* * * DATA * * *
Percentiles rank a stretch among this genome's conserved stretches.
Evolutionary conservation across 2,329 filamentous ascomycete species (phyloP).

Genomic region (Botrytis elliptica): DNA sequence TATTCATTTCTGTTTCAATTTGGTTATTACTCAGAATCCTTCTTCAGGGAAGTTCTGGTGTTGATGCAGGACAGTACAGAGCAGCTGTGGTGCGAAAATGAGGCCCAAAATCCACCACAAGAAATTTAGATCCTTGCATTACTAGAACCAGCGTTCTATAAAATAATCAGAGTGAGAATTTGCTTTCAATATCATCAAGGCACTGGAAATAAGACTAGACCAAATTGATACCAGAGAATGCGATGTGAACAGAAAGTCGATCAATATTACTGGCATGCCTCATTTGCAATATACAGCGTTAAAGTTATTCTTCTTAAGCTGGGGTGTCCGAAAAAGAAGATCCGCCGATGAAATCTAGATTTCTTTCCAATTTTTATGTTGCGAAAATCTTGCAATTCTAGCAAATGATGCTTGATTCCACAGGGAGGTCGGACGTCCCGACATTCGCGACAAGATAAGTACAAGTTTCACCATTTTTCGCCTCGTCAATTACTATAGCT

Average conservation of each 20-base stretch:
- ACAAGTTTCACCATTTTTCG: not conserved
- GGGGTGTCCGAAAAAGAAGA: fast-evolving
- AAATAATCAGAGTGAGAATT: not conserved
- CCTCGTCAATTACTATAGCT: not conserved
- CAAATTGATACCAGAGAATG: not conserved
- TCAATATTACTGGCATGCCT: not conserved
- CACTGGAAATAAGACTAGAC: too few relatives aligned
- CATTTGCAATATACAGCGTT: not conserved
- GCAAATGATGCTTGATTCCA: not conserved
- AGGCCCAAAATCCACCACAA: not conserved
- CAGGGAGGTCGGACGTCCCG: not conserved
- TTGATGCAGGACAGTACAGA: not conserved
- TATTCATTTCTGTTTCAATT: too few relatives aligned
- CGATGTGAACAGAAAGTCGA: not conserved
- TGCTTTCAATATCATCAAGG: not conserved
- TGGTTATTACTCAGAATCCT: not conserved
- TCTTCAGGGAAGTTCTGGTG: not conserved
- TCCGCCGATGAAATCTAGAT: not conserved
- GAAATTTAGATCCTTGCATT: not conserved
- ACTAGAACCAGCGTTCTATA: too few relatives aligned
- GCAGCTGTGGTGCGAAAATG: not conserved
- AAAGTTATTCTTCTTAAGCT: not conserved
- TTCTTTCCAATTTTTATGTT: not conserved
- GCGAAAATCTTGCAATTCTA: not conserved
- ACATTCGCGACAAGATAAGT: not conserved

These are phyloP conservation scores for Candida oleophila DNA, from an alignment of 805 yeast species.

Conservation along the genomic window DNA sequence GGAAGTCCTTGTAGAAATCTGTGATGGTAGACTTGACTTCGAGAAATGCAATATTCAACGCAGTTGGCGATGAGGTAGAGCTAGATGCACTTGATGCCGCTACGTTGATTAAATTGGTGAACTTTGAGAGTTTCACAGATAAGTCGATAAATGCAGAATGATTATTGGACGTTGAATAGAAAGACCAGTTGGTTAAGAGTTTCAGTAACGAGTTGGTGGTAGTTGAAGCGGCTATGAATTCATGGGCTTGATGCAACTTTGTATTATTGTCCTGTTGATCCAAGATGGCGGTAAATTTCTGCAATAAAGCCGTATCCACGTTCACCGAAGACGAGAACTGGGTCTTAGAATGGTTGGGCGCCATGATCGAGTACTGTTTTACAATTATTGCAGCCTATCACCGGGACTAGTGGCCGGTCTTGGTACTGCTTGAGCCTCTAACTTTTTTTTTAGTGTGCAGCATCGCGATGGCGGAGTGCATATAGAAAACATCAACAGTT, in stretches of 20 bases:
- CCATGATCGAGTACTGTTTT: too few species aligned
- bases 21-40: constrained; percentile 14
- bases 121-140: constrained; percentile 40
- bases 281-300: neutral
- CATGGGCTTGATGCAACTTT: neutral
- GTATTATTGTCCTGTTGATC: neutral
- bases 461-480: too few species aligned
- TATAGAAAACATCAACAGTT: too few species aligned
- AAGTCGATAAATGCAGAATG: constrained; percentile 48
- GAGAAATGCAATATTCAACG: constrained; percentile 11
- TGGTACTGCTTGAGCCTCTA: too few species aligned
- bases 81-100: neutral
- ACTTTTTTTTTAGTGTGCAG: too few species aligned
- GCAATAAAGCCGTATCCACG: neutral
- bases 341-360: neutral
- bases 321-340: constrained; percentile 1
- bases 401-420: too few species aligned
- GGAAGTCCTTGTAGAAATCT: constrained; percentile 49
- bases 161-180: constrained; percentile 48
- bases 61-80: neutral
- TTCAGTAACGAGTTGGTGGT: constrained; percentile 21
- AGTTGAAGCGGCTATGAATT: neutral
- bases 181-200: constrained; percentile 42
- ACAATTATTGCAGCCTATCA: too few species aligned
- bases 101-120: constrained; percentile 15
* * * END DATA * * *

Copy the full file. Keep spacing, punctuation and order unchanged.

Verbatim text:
Percentiles rank a stretch among this genome's conserved stretches.
Evolutionary conservation across 2,329 filamentous ascomycete species (phyloP).

Genomic region (Botrytis elliptica): DNA sequence TATTCATTTCTGTTTCAATTTGGTTATTACTCAGAATCCTTCTTCAGGGAAGTTCTGGTGTTGATGCAGGACAGTACAGAGCAGCTGTGGTGCGAAAATGAGGCCCAAAATCCACCACAAGAAATTTAGATCCTTGCATTACTAGAACCAGCGTTCTATAAAATAATCAGAGTGAGAATTTGCTTTCAATATCATCAAGGCACTGGAAATAAGACTAGACCAAATTGATACCAGAGAATGCGATGTGAACAGAAAGTCGATCAATATTACTGGCATGCCTCATTTGCAATATACAGCGTTAAAGTTATTCTTCTTAAGCTGGGGTGTCCGAAAAAGAAGATCCGCCGATGAAATCTAGATTTCTTTCCAATTTTTATGTTGCGAAAATCTTGCAATTCTAGCAAATGATGCTTGATTCCACAGGGAGGTCGGACGTCCCGACATTCGCGACAAGATAAGTACAAGTTTCACCATTTTTCGCCTCGTCAATTACTATAGCT

Average conservation of each 20-base stretch:
- ACAAGTTTCACCATTTTTCG: not conserved
- GGGGTGTCCGAAAAAGAAGA: fast-evolving
- AAATAATCAGAGTGAGAATT: not conserved
- CCTCGTCAATTACTATAGCT: not conserved
- CAAATTGATACCAGAGAATG: not conserved
- TCAATATTACTGGCATGCCT: not conserved
- CACTGGAAATAAGACTAGAC: too few relatives aligned
- CATTTGCAATATACAGCGTT: not conserved
- GCAAATGATGCTTGATTCCA: not conserved
- AGGCCCAAAATCCACCACAA: not conserved
- CAGGGAGGTCGGACGTCCCG: not conserved
- TTGATGCAGGACAGTACAGA: not conserved
- TATTCATTTCTGTTTCAATT: too few relatives aligned
- CGATGTGAACAGAAAGTCGA: not conserved
- TGCTTTCAATATCATCAAGG: not conserved
- TGGTTATTACTCAGAATCCT: not conserved
- TCTTCAGGGAAGTTCTGGTG: not conserved
- TCCGCCGATGAAATCTAGAT: not conserved
- GAAATTTAGATCCTTGCATT: not conserved
- ACTAGAACCAGCGTTCTATA: too few relatives aligned
- GCAGCTGTGGTGCGAAAATG: not conserved
- AAAGTTATTCTTCTTAAGCT: not conserved
- TTCTTTCCAATTTTTATGTT: not conserved
- GCGAAAATCTTGCAATTCTA: not conserved
- ACATTCGCGACAAGATAAGT: not conserved

These are phyloP conservation scores for Candida oleophila DNA, from an alignment of 805 yeast species.

Conservation along the genomic window DNA sequence GGAAGTCCTTGTAGAAATCTGTGATGGTAGACTTGACTTCGAGAAATGCAATATTCAACGCAGTTGGCGATGAGGTAGAGCTAGATGCACTTGATGCCGCTACGTTGATTAAATTGGTGAACTTTGAGAGTTTCACAGATAAGTCGATAAATGCAGAATGATTATTGGACGTTGAATAGAAAGACCAGTTGGTTAAGAGTTTCAGTAACGAGTTGGTGGTAGTTGAAGCGGCTATGAATTCATGGGCTTGATGCAACTTTGTATTATTGTCCTGTTGATCCAAGATGGCGGTAAATTTCTGCAATAAAGCCGTATCCACGTTCACCGAAGACGAGAACTGGGTCTTAGAATGGTTGGGCGCCATGATCGAGTACTGTTTTACAATTATTGCAGCCTATCACCGGGACTAGTGGCCGGTCTTGGTACTGCTTGAGCCTCTAACTTTTTTTTTAGTGTGCAGCATCGCGATGGCGGAGTGCATATAGAAAACATCAACAGTT, in stretches of 20 bases:
- CCATGATCGAGTACTGTTTT: too few species aligned
- bases 21-40: constrained; percentile 14
- bases 121-140: constrained; percentile 40
- bases 281-300: neutral
- CATGGGCTTGATGCAACTTT: neutral
- GTATTATTGTCCTGTTGATC: neutral
- bases 461-480: too few species aligned
- TATAGAAAACATCAACAGTT: too few species aligned
- AAGTCGATAAATGCAGAATG: constrained; percentile 48
- GAGAAATGCAATATTCAACG: constrained; percentile 11
- TGGTACTGCTTGAGCCTCTA: too few species aligned
- bases 81-100: neutral
- ACTTTTTTTTTAGTGTGCAG: too few species aligned
- GCAATAAAGCCGTATCCACG: neutral
- bases 341-360: neutral
- bases 321-340: constrained; percentile 1
- bases 401-420: too few species aligned
- GGAAGTCCTTGTAGAAATCT: constrained; percentile 49
- bases 161-180: constrained; percentile 48
- bases 61-80: neutral
- TTCAGTAACGAGTTGGTGGT: constrained; percentile 21
- AGTTGAAGCGGCTATGAATT: neutral
- bases 181-200: constrained; percentile 42
- ACAATTATTGCAGCCTATCA: too few species aligned
- bases 101-120: constrained; percentile 15